Thursday, September 22, 2022

PH labor coalition wants fair treatment of POGO workers of other nationals

As a sending country of migrant workers that demands fair and equal treatment of our OFWs from their host States, the Philippines is required to apply the same principle with respect to the rights of migrant workers of other nationals received into the country by legal means or otherwise.

This is according to the Philippines’ biggest labor coalition Nagkaisa, in response to reports that a ‘humanitarian crisis’ looms as the government considers executing summary deportations against thousands of POGO workers, mostly Chinese, for violating immigration and other national laws. 

“For decades we continue to confront this same humanitarian crisis, in fact of bigger magnitude than this one, as we handle complex crises involving our distressed OFWs who were denied equal protection by their host countries. We therefore cannot deny other nationals of the same principles that we ourselves demand from other States,” said Nagkaisa Chair Sonny Matula.  

Matula pointed out further that as signatory to UN conventions, the Philippine State has the obligation to extend not only non-discriminatory policies but most importantly, immediate protection and support for workers of other nationals.   

Specifically, the Philippines ratified the Migration for Employment Convention (ILC 49) in 2009. The Bureau of Immigration is responsible for the administration and enforcement of the legislation relating to immigration, citizenship and admission and registration of foreigners in accordance with the Immigration Act.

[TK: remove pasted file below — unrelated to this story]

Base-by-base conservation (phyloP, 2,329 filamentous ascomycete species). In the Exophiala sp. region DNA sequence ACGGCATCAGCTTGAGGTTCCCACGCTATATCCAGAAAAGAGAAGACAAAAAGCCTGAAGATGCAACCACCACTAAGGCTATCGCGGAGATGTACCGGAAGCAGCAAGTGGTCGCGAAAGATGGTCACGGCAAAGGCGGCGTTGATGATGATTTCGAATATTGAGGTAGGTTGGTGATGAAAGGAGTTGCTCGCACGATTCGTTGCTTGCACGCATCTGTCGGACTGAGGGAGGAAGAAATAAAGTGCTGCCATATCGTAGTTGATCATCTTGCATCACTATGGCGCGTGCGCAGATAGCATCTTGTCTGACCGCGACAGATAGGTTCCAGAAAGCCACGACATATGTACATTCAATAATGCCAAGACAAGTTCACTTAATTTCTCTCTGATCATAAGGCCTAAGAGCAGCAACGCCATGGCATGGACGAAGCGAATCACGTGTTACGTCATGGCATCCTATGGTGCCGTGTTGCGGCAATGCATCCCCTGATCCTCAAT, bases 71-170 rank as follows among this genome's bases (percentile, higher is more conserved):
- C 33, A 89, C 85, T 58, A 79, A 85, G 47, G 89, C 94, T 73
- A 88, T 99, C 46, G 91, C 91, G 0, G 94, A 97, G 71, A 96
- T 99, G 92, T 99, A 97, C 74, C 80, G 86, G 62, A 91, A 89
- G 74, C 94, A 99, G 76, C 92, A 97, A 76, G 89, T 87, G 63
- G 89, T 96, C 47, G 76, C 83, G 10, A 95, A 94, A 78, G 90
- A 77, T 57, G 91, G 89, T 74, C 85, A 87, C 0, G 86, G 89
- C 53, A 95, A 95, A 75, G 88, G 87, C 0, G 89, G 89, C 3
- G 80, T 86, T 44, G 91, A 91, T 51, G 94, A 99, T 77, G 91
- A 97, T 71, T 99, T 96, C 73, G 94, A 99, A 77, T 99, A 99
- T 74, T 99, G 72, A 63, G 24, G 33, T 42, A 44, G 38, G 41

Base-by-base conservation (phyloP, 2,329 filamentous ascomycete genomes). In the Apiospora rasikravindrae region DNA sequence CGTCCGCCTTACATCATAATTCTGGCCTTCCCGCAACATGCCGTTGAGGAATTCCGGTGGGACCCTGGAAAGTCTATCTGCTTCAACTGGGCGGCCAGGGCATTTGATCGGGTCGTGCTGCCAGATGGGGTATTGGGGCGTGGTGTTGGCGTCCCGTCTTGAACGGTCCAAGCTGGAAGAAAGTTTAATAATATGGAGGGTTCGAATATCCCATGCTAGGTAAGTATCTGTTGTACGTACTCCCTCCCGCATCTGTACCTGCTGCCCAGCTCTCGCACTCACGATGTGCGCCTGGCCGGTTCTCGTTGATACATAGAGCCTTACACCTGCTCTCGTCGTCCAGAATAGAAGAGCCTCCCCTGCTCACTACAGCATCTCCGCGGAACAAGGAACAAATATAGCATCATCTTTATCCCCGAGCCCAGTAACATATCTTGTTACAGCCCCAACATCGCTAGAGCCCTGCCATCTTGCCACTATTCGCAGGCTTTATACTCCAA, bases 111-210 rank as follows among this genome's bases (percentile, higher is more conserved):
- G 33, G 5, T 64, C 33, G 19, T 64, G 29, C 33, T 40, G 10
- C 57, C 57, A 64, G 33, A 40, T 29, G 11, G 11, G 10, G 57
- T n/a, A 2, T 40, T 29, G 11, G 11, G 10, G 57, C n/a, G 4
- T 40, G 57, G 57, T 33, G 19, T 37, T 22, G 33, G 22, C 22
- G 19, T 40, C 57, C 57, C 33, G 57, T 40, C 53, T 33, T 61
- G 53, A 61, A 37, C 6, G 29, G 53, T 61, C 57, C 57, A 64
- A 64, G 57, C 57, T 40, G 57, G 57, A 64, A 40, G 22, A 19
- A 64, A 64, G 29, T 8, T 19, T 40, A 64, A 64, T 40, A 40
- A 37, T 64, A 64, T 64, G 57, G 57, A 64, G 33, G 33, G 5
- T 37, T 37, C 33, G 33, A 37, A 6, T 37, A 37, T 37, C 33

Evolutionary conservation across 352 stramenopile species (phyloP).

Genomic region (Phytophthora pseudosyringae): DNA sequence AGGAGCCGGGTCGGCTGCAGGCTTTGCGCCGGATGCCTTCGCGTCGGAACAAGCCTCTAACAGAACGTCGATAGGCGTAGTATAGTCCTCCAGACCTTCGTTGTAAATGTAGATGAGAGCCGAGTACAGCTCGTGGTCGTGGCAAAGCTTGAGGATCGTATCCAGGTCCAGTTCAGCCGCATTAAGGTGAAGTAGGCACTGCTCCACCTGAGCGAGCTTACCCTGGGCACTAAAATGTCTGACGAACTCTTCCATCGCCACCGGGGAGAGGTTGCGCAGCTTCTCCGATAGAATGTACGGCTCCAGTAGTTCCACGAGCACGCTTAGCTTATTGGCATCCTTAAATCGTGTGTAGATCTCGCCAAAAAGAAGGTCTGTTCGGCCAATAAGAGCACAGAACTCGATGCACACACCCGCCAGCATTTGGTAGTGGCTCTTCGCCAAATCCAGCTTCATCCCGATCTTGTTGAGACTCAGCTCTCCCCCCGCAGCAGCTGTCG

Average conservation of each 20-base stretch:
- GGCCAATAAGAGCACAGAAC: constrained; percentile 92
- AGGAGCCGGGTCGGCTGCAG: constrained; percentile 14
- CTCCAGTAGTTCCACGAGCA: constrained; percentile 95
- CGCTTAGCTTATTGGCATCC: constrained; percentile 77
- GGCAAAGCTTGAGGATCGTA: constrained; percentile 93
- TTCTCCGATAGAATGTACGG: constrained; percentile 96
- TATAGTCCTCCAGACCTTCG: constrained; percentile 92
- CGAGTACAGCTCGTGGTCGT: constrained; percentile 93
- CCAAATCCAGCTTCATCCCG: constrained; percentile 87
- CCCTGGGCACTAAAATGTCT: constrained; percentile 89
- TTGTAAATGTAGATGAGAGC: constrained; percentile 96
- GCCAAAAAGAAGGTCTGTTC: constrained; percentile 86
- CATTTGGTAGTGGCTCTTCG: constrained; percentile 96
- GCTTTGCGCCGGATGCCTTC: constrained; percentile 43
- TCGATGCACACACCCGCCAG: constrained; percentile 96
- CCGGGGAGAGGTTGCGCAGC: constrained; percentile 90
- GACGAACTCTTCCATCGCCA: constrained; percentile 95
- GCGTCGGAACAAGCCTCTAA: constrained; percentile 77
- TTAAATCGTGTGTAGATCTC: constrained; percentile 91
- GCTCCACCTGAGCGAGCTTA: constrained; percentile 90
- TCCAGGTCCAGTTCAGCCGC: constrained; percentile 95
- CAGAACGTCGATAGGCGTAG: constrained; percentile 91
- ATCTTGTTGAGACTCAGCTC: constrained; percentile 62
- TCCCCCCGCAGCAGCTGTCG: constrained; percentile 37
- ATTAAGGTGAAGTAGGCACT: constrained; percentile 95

However, Matula explained, the DOLE needs to share responsibility as it is in charged with the registration and issuance of work permit to regulate the employment of foreigners (section 15(a)(4) of the Labor Code).

“To us in the labor movement, the most important aspect of that protection aside from due process is by not criminalizing the victims for in many cases, migrant workers end up victims to onerous labor contracts if not outright trafficking by criminal organizations,” said Matula. 

The group said many things have already been said about the legal and illegal POGO operations in the country and the only conclusion we can draw up from those investigations is the lack of policy coherence to govern the conduct of this new industry, or the lack of it was made arbitrary for a billion black market business to triumph for the benefit of corrupt government officials and human traffickers, especially during the previous administration.

“It appears that most of the POGO workers are victims of trafficking. The government must act as a good Samaritan who helps and rescues distressed workers found in our territory and provide them opportunity to recover rather than thrash them in our detention centers while summary proceedings for deportation are on-going,” added Matula.  

Finally, Nagkaisa is urging concerned agencies such as the Department of Labor and Employment (DOLE), Department of Foreign Affairs (DFA), and the Department of Migrant Workers (DMW), to formulate a coherent policy on this issue and to involve labor organizations and migrant groups in that policymaking process.

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